Bencab eventually decided to leave Bambang St. in Manila where he had been living for years with his parents. Moving to the apartment adjacent to Los Indios Bravos, he turned the ground floor into an art exhibit space which he named Gallery Indigo and rented a room in the mezzanine floor as his studio-cum-living quarter.

Working at a newspaper by day and breathing bohemia at the café at night, he could exhale his angst on the canvases in his studio and doze off once his creative juices run dry. It was a very convenient arrangement as he could be with like-minds and be himself at will.

In the same year, Bencab held his first solo show about scavengers at the opening of Gallery Indigo, showing oil and acrylic paintings with nebulous human figures priced at P500 and pen-and-ink drawings at P100 of his preferred subjects of squatter shanties. Alfredo Roces described it as “festooned by balloons to make any hippie forget pot.”

In this exhibit, Bencab put faces into Lennon-McCartney’s themes depicting them as pained looks of voiceless acceptance in a milieu that is empty or possibly decaying. He debuted show-stealer Sabel in the oil on canvas Sabel in San Andres Bukid (1966). Bencab chanced upon the real-life vagabond mad woman he named Sabel rummaging among the neighborhood garbage while living in the family’s rented house in Bambang.

Besides this painting on display at the MMM retrospective, there is also Scavengers (1966) from this exhibit.

Sabel could be Bencab’s visual interpretation of Lennon-McCartney’s Eleanor Rigby (“Picks up the rice in the church where a wedding has been / Lives in a dream / Waits at the window, wearing the face / That she keeps in a jar by the door / Who is it for”) which the Beatles had released before this exhibit.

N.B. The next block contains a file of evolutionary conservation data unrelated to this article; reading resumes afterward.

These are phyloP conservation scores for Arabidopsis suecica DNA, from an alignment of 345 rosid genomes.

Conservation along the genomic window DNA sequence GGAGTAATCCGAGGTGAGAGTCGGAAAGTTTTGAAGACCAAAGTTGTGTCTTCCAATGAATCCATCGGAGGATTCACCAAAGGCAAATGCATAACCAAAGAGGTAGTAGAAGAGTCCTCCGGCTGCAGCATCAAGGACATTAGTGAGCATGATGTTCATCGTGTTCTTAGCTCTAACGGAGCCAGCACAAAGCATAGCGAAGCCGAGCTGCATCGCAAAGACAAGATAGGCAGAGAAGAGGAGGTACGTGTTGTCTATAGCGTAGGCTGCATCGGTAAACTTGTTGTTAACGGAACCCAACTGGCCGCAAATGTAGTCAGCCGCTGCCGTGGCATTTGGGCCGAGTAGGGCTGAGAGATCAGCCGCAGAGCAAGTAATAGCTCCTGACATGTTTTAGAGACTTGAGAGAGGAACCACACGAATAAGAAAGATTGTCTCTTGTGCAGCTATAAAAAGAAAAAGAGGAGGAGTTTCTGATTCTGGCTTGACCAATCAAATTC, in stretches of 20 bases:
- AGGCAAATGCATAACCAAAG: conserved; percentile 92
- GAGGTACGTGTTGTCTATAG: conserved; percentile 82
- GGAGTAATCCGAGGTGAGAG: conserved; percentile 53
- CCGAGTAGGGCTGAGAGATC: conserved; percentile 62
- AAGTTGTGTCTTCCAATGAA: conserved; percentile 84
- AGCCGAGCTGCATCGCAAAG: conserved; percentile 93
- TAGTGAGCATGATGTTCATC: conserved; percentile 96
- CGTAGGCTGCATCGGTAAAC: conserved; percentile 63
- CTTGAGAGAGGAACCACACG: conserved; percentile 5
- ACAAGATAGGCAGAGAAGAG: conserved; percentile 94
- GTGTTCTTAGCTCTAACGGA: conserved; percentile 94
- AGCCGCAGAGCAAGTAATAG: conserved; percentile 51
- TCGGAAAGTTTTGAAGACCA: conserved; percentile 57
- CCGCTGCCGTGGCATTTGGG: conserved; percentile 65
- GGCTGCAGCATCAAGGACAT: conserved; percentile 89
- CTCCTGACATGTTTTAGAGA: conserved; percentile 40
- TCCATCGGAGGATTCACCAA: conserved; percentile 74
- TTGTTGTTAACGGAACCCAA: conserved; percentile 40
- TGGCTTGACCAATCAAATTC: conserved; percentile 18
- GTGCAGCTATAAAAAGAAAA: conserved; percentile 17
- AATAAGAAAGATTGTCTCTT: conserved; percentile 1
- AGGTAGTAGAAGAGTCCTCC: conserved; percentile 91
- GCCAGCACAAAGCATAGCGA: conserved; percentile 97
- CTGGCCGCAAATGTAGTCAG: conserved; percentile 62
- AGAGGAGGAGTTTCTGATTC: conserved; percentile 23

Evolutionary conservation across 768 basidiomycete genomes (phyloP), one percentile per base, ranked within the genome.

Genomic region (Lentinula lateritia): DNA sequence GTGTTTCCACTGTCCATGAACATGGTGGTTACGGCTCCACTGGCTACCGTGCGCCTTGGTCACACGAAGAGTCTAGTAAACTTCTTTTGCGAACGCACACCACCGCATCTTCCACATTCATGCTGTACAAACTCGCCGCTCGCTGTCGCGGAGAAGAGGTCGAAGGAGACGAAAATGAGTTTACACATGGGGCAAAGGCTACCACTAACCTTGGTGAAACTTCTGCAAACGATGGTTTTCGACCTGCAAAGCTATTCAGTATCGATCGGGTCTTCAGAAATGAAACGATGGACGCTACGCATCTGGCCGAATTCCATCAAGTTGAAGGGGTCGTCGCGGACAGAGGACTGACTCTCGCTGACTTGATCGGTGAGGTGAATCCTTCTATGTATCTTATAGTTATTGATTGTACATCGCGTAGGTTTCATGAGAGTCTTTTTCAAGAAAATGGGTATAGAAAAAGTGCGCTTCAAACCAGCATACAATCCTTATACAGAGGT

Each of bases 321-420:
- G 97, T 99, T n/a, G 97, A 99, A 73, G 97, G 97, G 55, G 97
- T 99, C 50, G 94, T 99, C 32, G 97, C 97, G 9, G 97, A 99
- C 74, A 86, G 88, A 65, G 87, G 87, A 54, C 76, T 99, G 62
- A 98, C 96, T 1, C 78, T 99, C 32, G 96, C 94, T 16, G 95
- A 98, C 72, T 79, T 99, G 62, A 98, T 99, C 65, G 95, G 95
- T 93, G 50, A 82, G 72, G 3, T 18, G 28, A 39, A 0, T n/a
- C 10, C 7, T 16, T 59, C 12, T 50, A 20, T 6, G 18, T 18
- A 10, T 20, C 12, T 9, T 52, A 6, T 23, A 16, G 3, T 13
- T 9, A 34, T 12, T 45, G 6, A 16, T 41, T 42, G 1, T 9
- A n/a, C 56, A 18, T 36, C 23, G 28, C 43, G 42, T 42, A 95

Nick Joaquin observed in his review titled Hues of Hurts: “The crazed woman whose bed is the Bambang pavement has sardonically became the ‘Lady Madonna’ in the Mother-and-Child Pictures. In one, her face is lifted in a scream, the child astride her back. On another, the child at her breast seems to be at the same time in her womb.”

Did the future National Artist refer to the eponymous Lennon-McCartney song and its mother as prostitute theme (“Lady Madonna, baby at your breast/ Wonders how you manage to feed the rest”)? Regardless, Bencab and Lennon-McCartney shared the universality of the decade’s ethos.

Upon meeting British writer Caroline Kennedy in Los Indios Bravo in 1968, Bencab sketched her head on an ordinary paper napkin. Hey Jude must have played (“You have found her, now go and get her/ Remember to let her into your heart/ Then you can start to make it better”).

Recalled Kennedy about that first meeting with the painter: “He was going to throw (the sketch) away as he thought it was a really bad sketch. But I picked it up and saved it, for some reason. Perhaps because I was falling for him and wanted it as a memento.”

No wonder she found it evocative of the year: “Whenever I hear Hey Jude, my mind immediately drifts back to Indios Bravos.”

Bencab and Kennedy fell in love, got married and lived in London where he rediscovered his Filipino roots.